Boosting the energy efficiency of solar cells is key to making solar energy a realistic and affordable energy source. Much research is being conducted to improve solar technology, with one impressive project taking place at Iowa State University. In Professor Vikram Dalal’s 37 years of researching solar technology, the efficiency of thin film solar cells for homes and buildings has improved from 1% to about 7%.

Dalal, the Thomas M. Whitney Professor of Electrical and Computer Engineering at Iowa State and director of the Microelectronics Research Center, is hoping his latest multidisciplinary research project could boost solar cell efficiency levels to about 10%. The three-year research project is supported by a $1.69 million grant from the Iowa Power Fund, a state program to support energy innovation and independence. The project supports the work of Dalal and six other Iowa State faculty members, plus eight graduate students. The Iowa Energy Center is also supporting some of Dalal’s solar research and he expects that work to contribute to the power fund project.

The project has three primary goals:

• Study, characterize, and optimize new silicon alloys that can be used in photovoltaic cells that convert sunlight directly into electricity. Dalal said as new materials are developed, researchers must figure out how they can be used in solar applications.

• Develop new solar cell structures that optimize the performance of the new materials. Dalal believes there is no universal design for solar devices and so new materials mean new structures.

• Study how semiconductors based on organic molecules can be used in solar applications. Dalal notes that organic molecules are very good at absorbing light and could be the future of solar technology.

Researchers are collaborating with PowerFilm Inc. of Ames, Iowa, and Micron Technology Inc. of Boise, Idaho.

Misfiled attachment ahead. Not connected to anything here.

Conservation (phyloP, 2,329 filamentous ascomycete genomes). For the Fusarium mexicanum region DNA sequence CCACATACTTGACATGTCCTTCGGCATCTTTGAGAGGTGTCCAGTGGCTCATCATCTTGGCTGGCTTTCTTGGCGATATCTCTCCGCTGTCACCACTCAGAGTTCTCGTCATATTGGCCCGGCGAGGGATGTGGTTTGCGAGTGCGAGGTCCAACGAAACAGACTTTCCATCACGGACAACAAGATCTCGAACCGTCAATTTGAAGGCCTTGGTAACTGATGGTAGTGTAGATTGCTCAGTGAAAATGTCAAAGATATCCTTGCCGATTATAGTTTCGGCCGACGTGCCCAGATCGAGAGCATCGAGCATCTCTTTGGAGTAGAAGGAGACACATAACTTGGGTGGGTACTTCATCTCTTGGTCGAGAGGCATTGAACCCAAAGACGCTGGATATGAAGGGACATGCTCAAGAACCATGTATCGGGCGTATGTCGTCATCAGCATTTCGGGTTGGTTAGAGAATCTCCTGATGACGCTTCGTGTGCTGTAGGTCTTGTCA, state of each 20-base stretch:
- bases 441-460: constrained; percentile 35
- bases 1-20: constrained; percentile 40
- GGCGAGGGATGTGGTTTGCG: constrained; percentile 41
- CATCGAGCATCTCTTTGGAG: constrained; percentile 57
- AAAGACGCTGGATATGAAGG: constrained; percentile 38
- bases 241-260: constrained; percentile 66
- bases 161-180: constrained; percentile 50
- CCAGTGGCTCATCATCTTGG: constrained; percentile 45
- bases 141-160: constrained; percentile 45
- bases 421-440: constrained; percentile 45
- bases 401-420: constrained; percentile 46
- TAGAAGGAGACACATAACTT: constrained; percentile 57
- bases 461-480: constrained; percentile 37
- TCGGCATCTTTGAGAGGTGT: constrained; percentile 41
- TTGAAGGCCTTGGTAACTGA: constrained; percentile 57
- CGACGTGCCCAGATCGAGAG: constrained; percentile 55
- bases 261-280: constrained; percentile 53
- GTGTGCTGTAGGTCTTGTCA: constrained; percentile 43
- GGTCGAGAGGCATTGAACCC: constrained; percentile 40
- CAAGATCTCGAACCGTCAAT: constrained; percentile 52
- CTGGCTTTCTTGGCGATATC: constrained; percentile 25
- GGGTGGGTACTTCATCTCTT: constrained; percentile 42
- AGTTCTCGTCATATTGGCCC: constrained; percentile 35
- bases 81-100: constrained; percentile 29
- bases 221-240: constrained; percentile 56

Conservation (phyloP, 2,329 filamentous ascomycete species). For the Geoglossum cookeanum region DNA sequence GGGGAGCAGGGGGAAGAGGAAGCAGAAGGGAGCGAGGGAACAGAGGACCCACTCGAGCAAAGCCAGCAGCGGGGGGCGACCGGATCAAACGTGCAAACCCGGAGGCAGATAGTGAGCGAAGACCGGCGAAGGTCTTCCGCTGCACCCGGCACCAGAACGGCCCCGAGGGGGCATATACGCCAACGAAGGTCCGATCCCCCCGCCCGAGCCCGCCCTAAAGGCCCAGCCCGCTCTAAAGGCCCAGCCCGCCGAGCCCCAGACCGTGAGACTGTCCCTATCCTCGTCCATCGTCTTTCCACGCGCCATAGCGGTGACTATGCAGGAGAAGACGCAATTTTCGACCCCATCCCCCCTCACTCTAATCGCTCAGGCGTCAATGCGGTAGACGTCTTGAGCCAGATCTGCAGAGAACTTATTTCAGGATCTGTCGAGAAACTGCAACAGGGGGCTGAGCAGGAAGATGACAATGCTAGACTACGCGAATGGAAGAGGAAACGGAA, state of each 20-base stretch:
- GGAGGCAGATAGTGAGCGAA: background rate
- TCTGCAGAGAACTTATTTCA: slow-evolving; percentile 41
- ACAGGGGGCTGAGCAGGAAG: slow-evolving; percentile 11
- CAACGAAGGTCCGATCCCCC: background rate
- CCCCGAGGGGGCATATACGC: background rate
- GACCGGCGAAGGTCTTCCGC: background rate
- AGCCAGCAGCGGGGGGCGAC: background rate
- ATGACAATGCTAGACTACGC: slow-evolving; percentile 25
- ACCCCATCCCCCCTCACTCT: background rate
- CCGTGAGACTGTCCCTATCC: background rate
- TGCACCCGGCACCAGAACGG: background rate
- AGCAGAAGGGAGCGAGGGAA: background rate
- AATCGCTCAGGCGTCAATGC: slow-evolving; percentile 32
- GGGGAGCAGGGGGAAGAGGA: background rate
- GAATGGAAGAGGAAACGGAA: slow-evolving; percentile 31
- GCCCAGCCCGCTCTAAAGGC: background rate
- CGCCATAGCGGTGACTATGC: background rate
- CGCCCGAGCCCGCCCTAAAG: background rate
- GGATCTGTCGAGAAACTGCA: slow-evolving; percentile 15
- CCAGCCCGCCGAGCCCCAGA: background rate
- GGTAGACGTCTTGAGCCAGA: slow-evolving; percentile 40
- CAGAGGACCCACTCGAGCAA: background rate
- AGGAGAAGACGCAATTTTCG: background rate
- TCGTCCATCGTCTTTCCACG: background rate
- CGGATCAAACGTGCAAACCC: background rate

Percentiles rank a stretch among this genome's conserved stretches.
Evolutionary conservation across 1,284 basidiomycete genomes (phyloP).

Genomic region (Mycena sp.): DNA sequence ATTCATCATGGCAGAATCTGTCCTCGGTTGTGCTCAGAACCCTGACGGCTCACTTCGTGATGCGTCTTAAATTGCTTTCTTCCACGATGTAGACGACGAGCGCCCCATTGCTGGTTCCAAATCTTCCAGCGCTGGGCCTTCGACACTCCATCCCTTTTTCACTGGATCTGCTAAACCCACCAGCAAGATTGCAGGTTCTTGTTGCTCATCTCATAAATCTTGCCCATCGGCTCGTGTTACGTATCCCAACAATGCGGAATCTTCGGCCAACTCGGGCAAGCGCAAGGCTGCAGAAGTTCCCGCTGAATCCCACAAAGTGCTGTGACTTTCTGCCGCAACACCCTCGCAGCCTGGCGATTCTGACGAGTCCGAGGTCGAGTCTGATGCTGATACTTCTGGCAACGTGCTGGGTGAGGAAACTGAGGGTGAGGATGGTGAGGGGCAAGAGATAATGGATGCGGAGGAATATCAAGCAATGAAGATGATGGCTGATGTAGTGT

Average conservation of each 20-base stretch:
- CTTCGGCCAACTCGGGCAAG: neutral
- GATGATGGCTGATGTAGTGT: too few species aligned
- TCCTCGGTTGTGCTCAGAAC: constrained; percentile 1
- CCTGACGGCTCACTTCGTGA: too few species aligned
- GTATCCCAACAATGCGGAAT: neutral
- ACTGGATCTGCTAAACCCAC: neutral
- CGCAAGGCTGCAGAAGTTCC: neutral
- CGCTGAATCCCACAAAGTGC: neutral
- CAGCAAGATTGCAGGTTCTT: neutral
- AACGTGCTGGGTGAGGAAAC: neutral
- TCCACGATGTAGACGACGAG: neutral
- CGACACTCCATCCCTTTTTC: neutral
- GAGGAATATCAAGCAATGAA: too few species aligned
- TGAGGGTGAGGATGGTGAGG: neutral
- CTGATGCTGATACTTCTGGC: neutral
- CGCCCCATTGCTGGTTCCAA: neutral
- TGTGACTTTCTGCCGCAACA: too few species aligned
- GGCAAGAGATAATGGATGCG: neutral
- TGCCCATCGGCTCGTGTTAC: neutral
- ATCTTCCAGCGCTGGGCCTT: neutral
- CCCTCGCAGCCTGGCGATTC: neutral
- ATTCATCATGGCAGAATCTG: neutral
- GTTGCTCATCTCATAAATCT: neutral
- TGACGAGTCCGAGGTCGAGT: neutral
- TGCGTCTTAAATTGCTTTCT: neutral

The project includes work in the maturing field of thin film, silicon-based photovoltaic technology, as well as the emerging field of organic semiconductors.

“Looking 20 years out, it’s very clear that organic semiconductors will be a major player in photovoltaic technology,” says Dalal. “The technology is in its infancy. And if we don’t nurture a technology in its infancy, how do we grow a mature technology?”

That current technology has been a booming business. The Solar Energy Industries Association based in Washington, D.C., reported that the photovoltaic market in the United States grew by more than 48 percent in 2007 and U.S. solar manufacturing grew by 74 percent in 2007. The U.S. currently ranks fourth in the world for installed solar power behind Germany, Japan, and Spain). Solarbuzz, an international solar energy research and consulting company based in San Francisco, reports the photovoltaic industry generated $17.2 billion in global revenues in 2007.

“Our whole objective is to achieve greater solar efficiency without sacrificing cost,” says Dalal. “We want to do this better and cheaper. Only then can solar penetrate the large-scale utility market.”

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